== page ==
While the State agencies have been reaping the benefits of design-build projects, the City agencies have not. The hope is that is about to change. The NYC Public Works Investment Bill that is making its way through the NYS Legislature mimics the NYS Infrastructure Investment Act and will allow NYC agencies to utilize the design-build delivery system on the City’s infrastructure projects. Under the applicable provisions of the pending legislation, the “design-build contractor” may be a team comprised of separate entities, thus eliminating the separate prime contractors required by the Wicks Law. The Bill also proposes that the design-build project must be subject to a Project Labor Agreement.
Further, the Bill resolves the NYS Education Law impediment by enabling the design-builder to provide the professional services regulated by Articles 145, 147 and 148 of the Education Law through the appropriately licensed design firms that are retained by the design-build contractor.
In effect, the NYC Public Works Investment Act would codify the New York Court of Appeals’ decision in Charlebois v. J.M. Weller Associates, Inc., 72 N.Y.2d 587 (1988), which elicits the principle that a contract, which includes an express requirement for a separately retained licensed professional to perform the design function of a project, does not violate the licensing protections of the Education Law when the professional services are provided through a subcontractor. As the Court of Appeals held over 30 years ago, when the design-builder places in writing its duty to find the appropriate individual/entity that possesses the proper professional licenses to engage in the specified “design” services aspect of a project, the design-builder does not run afoul of the Education Law.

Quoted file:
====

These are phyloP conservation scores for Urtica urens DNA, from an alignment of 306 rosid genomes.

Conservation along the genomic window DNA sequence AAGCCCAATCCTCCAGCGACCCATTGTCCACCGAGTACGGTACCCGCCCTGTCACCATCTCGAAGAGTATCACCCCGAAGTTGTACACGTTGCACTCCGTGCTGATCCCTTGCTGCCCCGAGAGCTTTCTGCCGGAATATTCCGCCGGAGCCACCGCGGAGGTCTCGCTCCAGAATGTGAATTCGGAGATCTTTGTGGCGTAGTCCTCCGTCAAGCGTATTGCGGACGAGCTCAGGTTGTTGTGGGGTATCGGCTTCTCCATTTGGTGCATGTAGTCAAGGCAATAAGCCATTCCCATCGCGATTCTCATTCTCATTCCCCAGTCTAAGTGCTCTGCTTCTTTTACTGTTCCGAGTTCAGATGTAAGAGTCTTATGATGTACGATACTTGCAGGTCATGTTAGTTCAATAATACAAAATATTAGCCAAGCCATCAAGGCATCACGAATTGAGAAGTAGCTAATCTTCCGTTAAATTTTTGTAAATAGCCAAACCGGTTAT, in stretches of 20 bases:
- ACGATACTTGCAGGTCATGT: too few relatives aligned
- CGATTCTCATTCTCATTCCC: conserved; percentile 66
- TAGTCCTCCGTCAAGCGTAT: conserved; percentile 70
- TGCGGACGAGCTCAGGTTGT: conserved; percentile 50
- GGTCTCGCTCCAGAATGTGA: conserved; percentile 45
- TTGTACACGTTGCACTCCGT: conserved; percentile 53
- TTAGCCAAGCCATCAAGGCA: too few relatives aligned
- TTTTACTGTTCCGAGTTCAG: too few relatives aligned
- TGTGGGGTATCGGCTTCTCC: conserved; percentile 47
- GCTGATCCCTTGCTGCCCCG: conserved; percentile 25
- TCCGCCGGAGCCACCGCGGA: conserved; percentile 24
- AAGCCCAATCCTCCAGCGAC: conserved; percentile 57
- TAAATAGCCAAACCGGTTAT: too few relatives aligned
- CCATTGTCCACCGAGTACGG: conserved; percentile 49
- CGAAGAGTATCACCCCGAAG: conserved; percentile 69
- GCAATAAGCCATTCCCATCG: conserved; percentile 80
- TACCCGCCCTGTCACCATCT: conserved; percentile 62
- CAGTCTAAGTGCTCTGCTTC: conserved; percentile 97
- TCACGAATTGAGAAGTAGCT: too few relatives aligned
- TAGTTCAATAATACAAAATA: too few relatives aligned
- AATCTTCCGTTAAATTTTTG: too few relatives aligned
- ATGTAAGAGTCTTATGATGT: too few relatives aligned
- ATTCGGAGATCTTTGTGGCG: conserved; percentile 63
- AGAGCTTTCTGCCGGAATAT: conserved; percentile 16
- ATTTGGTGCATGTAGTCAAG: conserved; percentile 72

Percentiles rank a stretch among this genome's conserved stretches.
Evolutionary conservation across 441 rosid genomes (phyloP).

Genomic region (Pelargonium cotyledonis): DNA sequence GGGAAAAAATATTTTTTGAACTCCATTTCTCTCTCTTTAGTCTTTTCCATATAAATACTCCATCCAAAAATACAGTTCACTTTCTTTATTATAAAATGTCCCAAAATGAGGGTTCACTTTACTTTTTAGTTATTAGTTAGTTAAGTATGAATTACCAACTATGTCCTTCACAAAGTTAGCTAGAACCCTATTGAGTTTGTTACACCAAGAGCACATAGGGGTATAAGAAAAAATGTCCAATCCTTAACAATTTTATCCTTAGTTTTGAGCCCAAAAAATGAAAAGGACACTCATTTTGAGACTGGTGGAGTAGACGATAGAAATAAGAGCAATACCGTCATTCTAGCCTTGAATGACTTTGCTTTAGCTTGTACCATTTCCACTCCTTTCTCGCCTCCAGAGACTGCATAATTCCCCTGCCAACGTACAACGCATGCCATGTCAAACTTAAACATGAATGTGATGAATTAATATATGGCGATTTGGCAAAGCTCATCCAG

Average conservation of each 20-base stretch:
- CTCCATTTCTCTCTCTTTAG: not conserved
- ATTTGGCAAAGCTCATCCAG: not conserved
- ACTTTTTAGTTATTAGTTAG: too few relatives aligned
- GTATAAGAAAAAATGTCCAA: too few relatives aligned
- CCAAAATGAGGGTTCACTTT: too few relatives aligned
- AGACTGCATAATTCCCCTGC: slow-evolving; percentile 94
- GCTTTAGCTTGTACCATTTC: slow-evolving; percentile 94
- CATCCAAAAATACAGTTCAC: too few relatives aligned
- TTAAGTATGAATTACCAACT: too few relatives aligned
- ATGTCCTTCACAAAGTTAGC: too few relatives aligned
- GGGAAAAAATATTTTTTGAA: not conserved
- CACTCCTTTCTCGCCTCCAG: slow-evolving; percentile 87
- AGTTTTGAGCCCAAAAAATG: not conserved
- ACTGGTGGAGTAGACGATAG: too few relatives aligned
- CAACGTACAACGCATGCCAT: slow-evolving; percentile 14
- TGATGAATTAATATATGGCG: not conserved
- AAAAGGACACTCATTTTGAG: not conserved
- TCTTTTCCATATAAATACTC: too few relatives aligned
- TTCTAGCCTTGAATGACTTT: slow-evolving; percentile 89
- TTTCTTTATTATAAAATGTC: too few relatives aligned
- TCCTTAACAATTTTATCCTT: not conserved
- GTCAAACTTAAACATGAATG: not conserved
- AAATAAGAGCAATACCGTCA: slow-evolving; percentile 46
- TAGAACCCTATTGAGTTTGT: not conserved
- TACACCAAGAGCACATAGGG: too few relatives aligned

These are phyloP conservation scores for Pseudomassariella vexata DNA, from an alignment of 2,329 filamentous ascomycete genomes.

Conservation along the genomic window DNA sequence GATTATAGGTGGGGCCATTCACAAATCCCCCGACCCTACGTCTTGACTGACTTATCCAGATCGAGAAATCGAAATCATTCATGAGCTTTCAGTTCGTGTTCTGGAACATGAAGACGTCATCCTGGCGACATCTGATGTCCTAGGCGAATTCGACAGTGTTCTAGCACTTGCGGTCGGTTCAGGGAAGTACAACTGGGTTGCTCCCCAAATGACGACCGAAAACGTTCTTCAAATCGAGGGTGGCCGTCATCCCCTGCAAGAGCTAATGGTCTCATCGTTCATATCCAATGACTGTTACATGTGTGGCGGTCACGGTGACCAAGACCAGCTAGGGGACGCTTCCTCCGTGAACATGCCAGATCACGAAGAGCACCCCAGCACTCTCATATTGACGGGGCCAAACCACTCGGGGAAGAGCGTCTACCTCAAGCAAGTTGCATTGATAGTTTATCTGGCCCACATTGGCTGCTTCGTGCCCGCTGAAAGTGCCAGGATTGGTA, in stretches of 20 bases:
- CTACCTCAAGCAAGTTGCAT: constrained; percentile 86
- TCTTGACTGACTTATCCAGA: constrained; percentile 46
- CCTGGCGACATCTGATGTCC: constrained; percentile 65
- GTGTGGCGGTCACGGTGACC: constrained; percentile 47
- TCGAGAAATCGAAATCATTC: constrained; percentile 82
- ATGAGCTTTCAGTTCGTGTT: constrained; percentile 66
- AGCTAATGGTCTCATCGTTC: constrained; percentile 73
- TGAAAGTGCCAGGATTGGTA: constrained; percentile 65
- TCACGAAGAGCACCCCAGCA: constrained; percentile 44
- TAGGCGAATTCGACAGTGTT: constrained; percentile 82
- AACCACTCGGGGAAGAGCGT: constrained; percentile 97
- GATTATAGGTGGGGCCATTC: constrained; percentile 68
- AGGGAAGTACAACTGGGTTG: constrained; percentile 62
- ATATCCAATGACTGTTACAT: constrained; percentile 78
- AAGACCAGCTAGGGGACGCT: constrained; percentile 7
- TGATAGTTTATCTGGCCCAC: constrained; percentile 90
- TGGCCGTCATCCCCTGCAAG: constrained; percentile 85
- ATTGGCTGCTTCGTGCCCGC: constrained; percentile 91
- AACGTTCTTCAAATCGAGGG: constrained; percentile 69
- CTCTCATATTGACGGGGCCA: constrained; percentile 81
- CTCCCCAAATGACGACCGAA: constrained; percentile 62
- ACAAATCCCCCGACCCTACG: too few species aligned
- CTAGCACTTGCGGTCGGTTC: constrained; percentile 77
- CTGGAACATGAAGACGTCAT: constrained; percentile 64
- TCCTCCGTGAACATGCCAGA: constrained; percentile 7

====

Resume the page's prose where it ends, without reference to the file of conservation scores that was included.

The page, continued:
The Bill, having passed the New York State Assembly, now only waits to be passed in the NYS Senate. If the Bill passes the Senate and is signed into law, it would take effect immediately. The Bill also has a sunset provision, through which the law will expire and be deemed repealed three years after enactment, unless extended by the State.
CMM will continue to monitor the status of this Bill and keep our clients informed.
Thank you to Brendan Mahon for his research and drafting assistance
with this article.
 While the Bill is not guaranteed to pass, it appears more likely than prior attempts. In 2015, similar legislation was stalled in the Cities Committee and Rules Committee of the Assembly and Senate.
 The authorized NYC agencies are: Department of Design and Construction, Department of Environmental Protection, Department of Transportation, Parks and Recreation, Health and Hospitals Corporation, School Construction Authority, and NYC Housing Authority.